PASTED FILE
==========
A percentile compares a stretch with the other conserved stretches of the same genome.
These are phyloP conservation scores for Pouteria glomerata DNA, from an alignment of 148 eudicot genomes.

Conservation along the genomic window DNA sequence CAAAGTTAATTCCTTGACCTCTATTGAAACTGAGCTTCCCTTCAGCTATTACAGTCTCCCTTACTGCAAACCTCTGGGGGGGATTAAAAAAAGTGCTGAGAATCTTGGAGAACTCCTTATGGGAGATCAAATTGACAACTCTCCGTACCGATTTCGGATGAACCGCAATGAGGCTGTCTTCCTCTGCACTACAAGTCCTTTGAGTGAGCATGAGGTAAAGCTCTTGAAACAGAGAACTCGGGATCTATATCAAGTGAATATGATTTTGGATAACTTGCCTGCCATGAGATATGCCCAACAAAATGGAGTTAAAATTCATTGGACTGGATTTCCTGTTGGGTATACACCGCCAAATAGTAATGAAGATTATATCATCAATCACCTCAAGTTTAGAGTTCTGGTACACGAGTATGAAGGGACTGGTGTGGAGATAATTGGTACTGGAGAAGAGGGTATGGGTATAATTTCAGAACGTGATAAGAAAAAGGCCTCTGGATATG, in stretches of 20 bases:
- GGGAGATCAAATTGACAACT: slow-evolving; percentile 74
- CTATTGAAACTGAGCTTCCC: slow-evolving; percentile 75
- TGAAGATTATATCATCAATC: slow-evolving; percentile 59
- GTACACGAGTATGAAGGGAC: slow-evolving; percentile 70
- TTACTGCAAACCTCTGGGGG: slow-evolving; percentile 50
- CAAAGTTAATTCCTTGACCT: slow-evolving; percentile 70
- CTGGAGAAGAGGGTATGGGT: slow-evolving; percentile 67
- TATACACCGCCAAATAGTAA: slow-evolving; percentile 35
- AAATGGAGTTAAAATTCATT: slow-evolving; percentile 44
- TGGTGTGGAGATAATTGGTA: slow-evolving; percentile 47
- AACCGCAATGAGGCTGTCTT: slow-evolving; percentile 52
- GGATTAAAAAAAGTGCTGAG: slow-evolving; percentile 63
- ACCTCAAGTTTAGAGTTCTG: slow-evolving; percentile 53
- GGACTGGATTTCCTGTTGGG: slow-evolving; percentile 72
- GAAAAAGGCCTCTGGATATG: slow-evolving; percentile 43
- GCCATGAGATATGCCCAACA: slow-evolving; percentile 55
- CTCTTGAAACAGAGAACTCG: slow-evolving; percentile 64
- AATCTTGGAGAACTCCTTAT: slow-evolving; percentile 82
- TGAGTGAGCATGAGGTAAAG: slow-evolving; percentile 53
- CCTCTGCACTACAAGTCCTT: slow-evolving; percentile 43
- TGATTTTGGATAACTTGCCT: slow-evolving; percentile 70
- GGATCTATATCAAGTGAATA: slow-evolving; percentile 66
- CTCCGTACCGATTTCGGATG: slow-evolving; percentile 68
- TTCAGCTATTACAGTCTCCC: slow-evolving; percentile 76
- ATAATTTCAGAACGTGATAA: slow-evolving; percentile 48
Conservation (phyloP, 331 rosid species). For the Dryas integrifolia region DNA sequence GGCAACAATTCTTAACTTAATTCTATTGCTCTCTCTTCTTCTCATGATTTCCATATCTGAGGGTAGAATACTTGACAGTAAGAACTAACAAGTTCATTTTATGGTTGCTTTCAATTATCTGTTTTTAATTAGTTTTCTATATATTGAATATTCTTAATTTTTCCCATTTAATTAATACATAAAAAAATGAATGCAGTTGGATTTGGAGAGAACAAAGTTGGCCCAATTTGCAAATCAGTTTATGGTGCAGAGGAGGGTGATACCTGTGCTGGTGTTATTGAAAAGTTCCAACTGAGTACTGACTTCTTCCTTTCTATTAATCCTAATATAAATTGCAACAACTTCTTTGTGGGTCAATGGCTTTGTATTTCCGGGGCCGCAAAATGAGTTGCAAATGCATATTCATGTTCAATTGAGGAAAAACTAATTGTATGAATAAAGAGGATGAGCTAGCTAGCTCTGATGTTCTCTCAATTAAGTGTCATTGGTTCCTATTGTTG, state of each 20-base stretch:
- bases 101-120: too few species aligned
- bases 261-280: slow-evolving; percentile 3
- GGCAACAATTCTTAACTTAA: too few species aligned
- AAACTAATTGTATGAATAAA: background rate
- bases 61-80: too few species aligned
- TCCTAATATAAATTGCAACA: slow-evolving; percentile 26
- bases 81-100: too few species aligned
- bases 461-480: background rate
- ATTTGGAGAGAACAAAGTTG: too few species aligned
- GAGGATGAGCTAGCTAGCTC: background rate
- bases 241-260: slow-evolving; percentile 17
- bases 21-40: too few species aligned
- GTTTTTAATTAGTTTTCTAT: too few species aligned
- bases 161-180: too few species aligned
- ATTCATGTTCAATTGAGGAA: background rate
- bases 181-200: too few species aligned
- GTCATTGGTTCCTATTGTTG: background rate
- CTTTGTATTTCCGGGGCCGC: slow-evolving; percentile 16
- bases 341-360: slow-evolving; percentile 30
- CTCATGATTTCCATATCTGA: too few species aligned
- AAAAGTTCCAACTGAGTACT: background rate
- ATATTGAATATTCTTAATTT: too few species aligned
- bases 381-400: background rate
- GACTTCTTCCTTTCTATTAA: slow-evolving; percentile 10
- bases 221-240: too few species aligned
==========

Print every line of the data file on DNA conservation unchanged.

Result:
A percentile compares a stretch with the other conserved stretches of the same genome.
These are phyloP conservation scores for Pouteria glomerata DNA, from an alignment of 148 eudicot genomes.

Conservation along the genomic window DNA sequence CAAAGTTAATTCCTTGACCTCTATTGAAACTGAGCTTCCCTTCAGCTATTACAGTCTCCCTTACTGCAAACCTCTGGGGGGGATTAAAAAAAGTGCTGAGAATCTTGGAGAACTCCTTATGGGAGATCAAATTGACAACTCTCCGTACCGATTTCGGATGAACCGCAATGAGGCTGTCTTCCTCTGCACTACAAGTCCTTTGAGTGAGCATGAGGTAAAGCTCTTGAAACAGAGAACTCGGGATCTATATCAAGTGAATATGATTTTGGATAACTTGCCTGCCATGAGATATGCCCAACAAAATGGAGTTAAAATTCATTGGACTGGATTTCCTGTTGGGTATACACCGCCAAATAGTAATGAAGATTATATCATCAATCACCTCAAGTTTAGAGTTCTGGTACACGAGTATGAAGGGACTGGTGTGGAGATAATTGGTACTGGAGAAGAGGGTATGGGTATAATTTCAGAACGTGATAAGAAAAAGGCCTCTGGATATG, in stretches of 20 bases:
- GGGAGATCAAATTGACAACT: slow-evolving; percentile 74
- CTATTGAAACTGAGCTTCCC: slow-evolving; percentile 75
- TGAAGATTATATCATCAATC: slow-evolving; percentile 59
- GTACACGAGTATGAAGGGAC: slow-evolving; percentile 70
- TTACTGCAAACCTCTGGGGG: slow-evolving; percentile 50
- CAAAGTTAATTCCTTGACCT: slow-evolving; percentile 70
- CTGGAGAAGAGGGTATGGGT: slow-evolving; percentile 67
- TATACACCGCCAAATAGTAA: slow-evolving; percentile 35
- AAATGGAGTTAAAATTCATT: slow-evolving; percentile 44
- TGGTGTGGAGATAATTGGTA: slow-evolving; percentile 47
- AACCGCAATGAGGCTGTCTT: slow-evolving; percentile 52
- GGATTAAAAAAAGTGCTGAG: slow-evolving; percentile 63
- ACCTCAAGTTTAGAGTTCTG: slow-evolving; percentile 53
- GGACTGGATTTCCTGTTGGG: slow-evolving; percentile 72
- GAAAAAGGCCTCTGGATATG: slow-evolving; percentile 43
- GCCATGAGATATGCCCAACA: slow-evolving; percentile 55
- CTCTTGAAACAGAGAACTCG: slow-evolving; percentile 64
- AATCTTGGAGAACTCCTTAT: slow-evolving; percentile 82
- TGAGTGAGCATGAGGTAAAG: slow-evolving; percentile 53
- CCTCTGCACTACAAGTCCTT: slow-evolving; percentile 43
- TGATTTTGGATAACTTGCCT: slow-evolving; percentile 70
- GGATCTATATCAAGTGAATA: slow-evolving; percentile 66
- CTCCGTACCGATTTCGGATG: slow-evolving; percentile 68
- TTCAGCTATTACAGTCTCCC: slow-evolving; percentile 76
- ATAATTTCAGAACGTGATAA: slow-evolving; percentile 48
Conservation (phyloP, 331 rosid species). For the Dryas integrifolia region DNA sequence GGCAACAATTCTTAACTTAATTCTATTGCTCTCTCTTCTTCTCATGATTTCCATATCTGAGGGTAGAATACTTGACAGTAAGAACTAACAAGTTCATTTTATGGTTGCTTTCAATTATCTGTTTTTAATTAGTTTTCTATATATTGAATATTCTTAATTTTTCCCATTTAATTAATACATAAAAAAATGAATGCAGTTGGATTTGGAGAGAACAAAGTTGGCCCAATTTGCAAATCAGTTTATGGTGCAGAGGAGGGTGATACCTGTGCTGGTGTTATTGAAAAGTTCCAACTGAGTACTGACTTCTTCCTTTCTATTAATCCTAATATAAATTGCAACAACTTCTTTGTGGGTCAATGGCTTTGTATTTCCGGGGCCGCAAAATGAGTTGCAAATGCATATTCATGTTCAATTGAGGAAAAACTAATTGTATGAATAAAGAGGATGAGCTAGCTAGCTCTGATGTTCTCTCAATTAAGTGTCATTGGTTCCTATTGTTG, state of each 20-base stretch:
- bases 101-120: too few species aligned
- bases 261-280: slow-evolving; percentile 3
- GGCAACAATTCTTAACTTAA: too few species aligned
- AAACTAATTGTATGAATAAA: background rate
- bases 61-80: too few species aligned
- TCCTAATATAAATTGCAACA: slow-evolving; percentile 26
- bases 81-100: too few species aligned
- bases 461-480: background rate
- ATTTGGAGAGAACAAAGTTG: too few species aligned
- GAGGATGAGCTAGCTAGCTC: background rate
- bases 241-260: slow-evolving; percentile 17
- bases 21-40: too few species aligned
- GTTTTTAATTAGTTTTCTAT: too few species aligned
- bases 161-180: too few species aligned
- ATTCATGTTCAATTGAGGAA: background rate
- bases 181-200: too few species aligned
- GTCATTGGTTCCTATTGTTG: background rate
- CTTTGTATTTCCGGGGCCGC: slow-evolving; percentile 16
- bases 341-360: slow-evolving; percentile 30
- CTCATGATTTCCATATCTGA: too few species aligned
- AAAAGTTCCAACTGAGTACT: background rate
- ATATTGAATATTCTTAATTT: too few species aligned
- bases 381-400: background rate
- GACTTCTTCCTTTCTATTAA: slow-evolving; percentile 10
- bases 221-240: too few species aligned